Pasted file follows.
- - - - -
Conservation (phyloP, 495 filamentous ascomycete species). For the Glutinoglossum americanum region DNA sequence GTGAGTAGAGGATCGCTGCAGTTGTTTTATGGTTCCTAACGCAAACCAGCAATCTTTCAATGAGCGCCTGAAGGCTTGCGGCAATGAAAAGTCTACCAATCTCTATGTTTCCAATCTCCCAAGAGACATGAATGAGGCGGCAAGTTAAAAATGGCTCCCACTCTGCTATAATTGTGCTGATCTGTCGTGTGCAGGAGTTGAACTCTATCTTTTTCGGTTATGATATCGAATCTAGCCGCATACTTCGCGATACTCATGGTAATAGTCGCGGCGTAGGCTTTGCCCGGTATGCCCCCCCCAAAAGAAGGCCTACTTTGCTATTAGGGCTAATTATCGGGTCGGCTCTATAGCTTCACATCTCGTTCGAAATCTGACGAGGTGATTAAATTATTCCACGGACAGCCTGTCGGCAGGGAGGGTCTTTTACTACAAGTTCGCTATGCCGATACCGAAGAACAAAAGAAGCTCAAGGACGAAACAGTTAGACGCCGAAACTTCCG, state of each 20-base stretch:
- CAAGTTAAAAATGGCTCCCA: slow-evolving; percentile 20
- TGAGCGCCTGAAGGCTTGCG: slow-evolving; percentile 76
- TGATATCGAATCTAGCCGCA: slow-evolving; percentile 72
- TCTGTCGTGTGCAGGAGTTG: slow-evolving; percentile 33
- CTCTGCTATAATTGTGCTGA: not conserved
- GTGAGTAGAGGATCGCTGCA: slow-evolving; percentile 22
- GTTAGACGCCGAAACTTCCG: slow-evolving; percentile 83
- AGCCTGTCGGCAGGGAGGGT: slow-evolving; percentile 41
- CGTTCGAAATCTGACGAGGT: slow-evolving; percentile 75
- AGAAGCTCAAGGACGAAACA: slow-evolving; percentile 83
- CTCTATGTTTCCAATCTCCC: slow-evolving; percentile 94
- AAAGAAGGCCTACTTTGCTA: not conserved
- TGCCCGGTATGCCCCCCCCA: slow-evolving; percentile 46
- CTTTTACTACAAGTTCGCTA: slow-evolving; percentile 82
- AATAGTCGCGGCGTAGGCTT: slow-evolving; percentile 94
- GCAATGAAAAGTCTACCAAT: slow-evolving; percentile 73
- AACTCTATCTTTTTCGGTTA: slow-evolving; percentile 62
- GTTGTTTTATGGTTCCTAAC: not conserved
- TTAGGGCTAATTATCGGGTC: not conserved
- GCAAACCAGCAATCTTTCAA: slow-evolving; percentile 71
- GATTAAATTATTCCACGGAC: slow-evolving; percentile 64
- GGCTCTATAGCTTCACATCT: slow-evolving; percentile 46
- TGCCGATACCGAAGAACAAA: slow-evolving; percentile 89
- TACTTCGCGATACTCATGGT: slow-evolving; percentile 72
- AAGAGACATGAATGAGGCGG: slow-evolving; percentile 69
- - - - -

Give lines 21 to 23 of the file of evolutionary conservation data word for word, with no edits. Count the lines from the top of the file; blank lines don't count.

- GCAAACCAGCAATCTTTCAA: slow-evolving; percentile 71
- GATTAAATTATTCCACGGAC: slow-evolving; percentile 64
- GGCTCTATAGCTTCACATCT: slow-evolving; percentile 46